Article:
The Business and Labor Committee heard testimony Feb. 27 on a bill that would allow individual employers to opt out of workers’ compensation coverage.
Under LB553, introduced by Kearney Sen. John Lowe, any individual employer, partner, limited liability company member or self-employed person who is engaged full time in business who elects not to come under the Nebraska Workers’ Compensation Act must file an acknowledgement with the Nebraska Workers’ Compensation Court.
Lowe said the bill would help clarify whether or not independent contractors carry workers’ compensation coverage. This would help general contractors make better informed hiring choices, he said.
“When an independent contractor is injured while working for a third party, it’s up to the workers’ compensation court to determine if the third party’s insurance would cover the injury,” he said. “[Under LB553] general contractors would know if an independent contractor has their own workers’ compensation insurance before making a hiring decision.”
Nonelection of coverage would not waive any rights or remedies available to the person in a civil action related to a personal injury suffered by the individual during employment.
Anyone who elects to opt out of coverage may choose to rescind a nonelection acknowledgement at any time by filing a notice of termination with the court. Coverage would not apply to any injury sustained or disease incurred less than one week after the notice of termination is filed.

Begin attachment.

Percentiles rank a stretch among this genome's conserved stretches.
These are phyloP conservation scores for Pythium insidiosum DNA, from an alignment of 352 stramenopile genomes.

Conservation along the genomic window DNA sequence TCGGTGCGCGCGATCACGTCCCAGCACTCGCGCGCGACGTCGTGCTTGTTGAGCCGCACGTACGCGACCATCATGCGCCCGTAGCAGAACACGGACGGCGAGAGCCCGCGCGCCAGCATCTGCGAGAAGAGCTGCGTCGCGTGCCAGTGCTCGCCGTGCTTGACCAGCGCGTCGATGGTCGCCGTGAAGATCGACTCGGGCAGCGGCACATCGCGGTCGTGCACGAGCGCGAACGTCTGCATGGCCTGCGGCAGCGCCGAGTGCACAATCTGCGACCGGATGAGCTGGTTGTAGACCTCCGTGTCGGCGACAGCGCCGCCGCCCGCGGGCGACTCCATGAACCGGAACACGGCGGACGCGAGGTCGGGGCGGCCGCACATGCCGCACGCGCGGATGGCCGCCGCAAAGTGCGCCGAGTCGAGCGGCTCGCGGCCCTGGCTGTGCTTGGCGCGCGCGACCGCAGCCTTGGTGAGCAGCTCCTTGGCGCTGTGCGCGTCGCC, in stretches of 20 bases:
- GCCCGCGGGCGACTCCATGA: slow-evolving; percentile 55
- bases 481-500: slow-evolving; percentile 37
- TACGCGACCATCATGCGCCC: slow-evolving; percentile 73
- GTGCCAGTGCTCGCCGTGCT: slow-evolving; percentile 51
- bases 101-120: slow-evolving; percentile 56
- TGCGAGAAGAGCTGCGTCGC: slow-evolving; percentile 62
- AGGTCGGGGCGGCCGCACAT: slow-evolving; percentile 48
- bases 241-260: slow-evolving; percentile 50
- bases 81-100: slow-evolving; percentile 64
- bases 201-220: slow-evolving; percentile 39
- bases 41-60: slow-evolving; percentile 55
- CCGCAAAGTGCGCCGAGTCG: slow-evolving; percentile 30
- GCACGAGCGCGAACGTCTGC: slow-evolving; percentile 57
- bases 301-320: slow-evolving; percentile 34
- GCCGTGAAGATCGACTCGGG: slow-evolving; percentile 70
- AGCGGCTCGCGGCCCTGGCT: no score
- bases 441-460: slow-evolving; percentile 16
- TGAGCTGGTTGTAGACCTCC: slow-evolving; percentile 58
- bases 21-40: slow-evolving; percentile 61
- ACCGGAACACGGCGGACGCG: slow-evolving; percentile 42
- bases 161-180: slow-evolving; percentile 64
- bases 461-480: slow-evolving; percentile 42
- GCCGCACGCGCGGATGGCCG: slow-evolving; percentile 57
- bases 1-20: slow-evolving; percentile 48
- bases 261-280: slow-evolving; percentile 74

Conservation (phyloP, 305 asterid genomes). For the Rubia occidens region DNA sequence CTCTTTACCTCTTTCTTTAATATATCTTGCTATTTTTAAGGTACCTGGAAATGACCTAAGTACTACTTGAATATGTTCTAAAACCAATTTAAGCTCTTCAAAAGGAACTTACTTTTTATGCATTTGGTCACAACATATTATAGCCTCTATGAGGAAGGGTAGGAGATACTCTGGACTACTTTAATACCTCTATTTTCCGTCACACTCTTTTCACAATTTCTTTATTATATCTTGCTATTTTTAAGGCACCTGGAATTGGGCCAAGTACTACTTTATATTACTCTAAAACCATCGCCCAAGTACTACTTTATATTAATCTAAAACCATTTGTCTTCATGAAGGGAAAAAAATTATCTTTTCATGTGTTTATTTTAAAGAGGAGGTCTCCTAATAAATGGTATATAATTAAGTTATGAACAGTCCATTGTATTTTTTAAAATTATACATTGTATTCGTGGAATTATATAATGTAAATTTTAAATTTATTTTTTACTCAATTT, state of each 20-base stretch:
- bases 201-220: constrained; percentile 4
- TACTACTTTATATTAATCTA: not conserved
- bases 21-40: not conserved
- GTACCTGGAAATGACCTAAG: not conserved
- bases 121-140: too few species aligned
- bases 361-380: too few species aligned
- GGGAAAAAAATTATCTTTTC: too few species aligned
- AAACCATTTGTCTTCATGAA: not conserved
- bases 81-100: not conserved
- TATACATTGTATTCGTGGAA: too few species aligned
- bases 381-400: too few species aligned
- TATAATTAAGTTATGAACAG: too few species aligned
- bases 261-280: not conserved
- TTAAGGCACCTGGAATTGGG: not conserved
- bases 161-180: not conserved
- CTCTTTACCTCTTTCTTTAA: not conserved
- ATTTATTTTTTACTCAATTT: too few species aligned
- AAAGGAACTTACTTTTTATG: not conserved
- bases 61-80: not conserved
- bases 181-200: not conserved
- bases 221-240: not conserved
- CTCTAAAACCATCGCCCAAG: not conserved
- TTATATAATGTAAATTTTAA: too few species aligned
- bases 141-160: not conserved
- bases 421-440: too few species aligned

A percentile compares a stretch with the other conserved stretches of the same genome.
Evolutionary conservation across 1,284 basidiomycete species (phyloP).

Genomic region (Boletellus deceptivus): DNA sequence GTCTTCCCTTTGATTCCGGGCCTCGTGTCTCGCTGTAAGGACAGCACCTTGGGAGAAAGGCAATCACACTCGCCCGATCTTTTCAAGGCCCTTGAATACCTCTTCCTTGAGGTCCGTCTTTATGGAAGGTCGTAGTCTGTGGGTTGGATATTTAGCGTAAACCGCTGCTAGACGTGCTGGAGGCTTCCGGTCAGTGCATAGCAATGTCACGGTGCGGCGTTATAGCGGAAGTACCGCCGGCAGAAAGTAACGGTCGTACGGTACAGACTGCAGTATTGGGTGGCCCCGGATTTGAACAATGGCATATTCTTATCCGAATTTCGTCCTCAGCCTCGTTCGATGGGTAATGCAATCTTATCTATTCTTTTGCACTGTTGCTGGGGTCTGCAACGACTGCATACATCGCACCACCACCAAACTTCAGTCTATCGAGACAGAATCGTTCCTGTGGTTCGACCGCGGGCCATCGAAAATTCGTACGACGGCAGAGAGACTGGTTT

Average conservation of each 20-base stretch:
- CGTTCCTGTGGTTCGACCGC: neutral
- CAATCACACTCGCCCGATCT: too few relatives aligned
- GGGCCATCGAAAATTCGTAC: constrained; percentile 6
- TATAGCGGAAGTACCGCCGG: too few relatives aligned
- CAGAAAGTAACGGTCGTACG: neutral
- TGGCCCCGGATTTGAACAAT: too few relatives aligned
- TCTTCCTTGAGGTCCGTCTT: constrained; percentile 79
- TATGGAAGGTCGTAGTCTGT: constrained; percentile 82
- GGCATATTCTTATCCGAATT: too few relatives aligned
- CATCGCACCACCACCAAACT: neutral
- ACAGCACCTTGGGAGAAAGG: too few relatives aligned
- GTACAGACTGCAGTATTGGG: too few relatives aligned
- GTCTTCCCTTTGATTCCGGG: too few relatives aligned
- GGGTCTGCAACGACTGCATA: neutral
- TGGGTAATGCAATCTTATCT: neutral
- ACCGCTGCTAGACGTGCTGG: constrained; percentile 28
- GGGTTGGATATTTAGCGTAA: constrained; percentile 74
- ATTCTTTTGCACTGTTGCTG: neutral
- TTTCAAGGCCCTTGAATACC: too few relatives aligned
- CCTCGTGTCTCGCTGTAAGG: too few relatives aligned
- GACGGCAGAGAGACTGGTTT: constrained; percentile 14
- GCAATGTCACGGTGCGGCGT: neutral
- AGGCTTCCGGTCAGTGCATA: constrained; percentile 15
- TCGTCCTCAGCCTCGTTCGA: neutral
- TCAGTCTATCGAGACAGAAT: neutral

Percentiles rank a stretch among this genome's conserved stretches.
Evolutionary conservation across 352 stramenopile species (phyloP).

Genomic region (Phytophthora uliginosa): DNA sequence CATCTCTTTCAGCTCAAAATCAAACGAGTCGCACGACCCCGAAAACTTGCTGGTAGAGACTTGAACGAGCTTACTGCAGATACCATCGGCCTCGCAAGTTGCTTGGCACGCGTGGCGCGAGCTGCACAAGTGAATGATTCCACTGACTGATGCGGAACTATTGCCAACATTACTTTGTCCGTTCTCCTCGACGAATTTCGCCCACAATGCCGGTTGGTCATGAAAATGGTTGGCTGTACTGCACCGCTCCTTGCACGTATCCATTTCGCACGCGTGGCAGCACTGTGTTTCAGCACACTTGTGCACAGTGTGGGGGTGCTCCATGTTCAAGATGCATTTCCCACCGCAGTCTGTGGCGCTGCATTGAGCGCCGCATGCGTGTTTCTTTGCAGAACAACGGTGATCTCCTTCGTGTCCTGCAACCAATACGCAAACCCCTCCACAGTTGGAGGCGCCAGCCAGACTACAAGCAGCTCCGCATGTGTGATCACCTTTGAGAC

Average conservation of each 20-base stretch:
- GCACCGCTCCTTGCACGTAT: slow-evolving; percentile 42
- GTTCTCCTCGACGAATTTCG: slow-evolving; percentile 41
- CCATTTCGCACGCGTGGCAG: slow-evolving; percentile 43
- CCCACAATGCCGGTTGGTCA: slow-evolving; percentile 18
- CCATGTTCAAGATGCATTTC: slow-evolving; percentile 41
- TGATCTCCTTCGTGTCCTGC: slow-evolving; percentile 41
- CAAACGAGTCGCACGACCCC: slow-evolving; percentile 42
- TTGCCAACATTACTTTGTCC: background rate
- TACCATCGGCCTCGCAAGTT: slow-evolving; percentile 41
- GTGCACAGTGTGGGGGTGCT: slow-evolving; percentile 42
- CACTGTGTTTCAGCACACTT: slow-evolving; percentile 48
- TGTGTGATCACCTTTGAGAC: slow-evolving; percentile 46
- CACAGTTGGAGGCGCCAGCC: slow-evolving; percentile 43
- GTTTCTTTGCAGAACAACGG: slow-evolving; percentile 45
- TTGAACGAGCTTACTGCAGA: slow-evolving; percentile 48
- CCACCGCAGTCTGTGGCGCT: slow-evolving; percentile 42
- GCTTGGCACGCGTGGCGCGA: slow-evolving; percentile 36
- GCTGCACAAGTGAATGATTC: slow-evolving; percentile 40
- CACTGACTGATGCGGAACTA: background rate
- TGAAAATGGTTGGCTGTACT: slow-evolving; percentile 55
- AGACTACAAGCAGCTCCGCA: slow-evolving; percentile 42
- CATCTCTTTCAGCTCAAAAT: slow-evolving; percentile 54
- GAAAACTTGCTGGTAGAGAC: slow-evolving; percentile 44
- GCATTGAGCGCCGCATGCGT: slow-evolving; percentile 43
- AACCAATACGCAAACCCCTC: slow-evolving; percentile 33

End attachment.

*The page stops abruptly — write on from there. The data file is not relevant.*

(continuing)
Tom Champoux, representing the Independent Insurance Agents of Nebraska, supported the bill. He said when an independent contractor makes a workers’ compensation claim under a third party’s policy, it can lead to permanent premium increases for the third party’s insurance coverage.
Sen. Mark Kolterman, who owns an independent insurance agency in Seward, also testified in support of the bill, saying there has been uncertainty in this area of insurance law for decades.
“For many years general contractors have ended up paying [for independent contractors],” Kolterman said. “This bill is an easy solution to a long-term problem.”
Tad Frazier, representing the American Insurance Association, opposed LB553. Currently, individual employers and independent contractors must opt in to workers’ compensation coverage. The bill, he said, could create legal confusion if someone opts out of coverage but does not file a nonelection of coverage form.
“We understand the intent of this bill in trying to provide some exemptions, but it doesn’t provide much clarity,” Frazier said. “Even though you’re outside of coverage until you opt in, you have to declare that you’re opting out. When you do terminate your declaration, you’re still not under coverage until you opt in.”
The committee took no immediate action on the bill.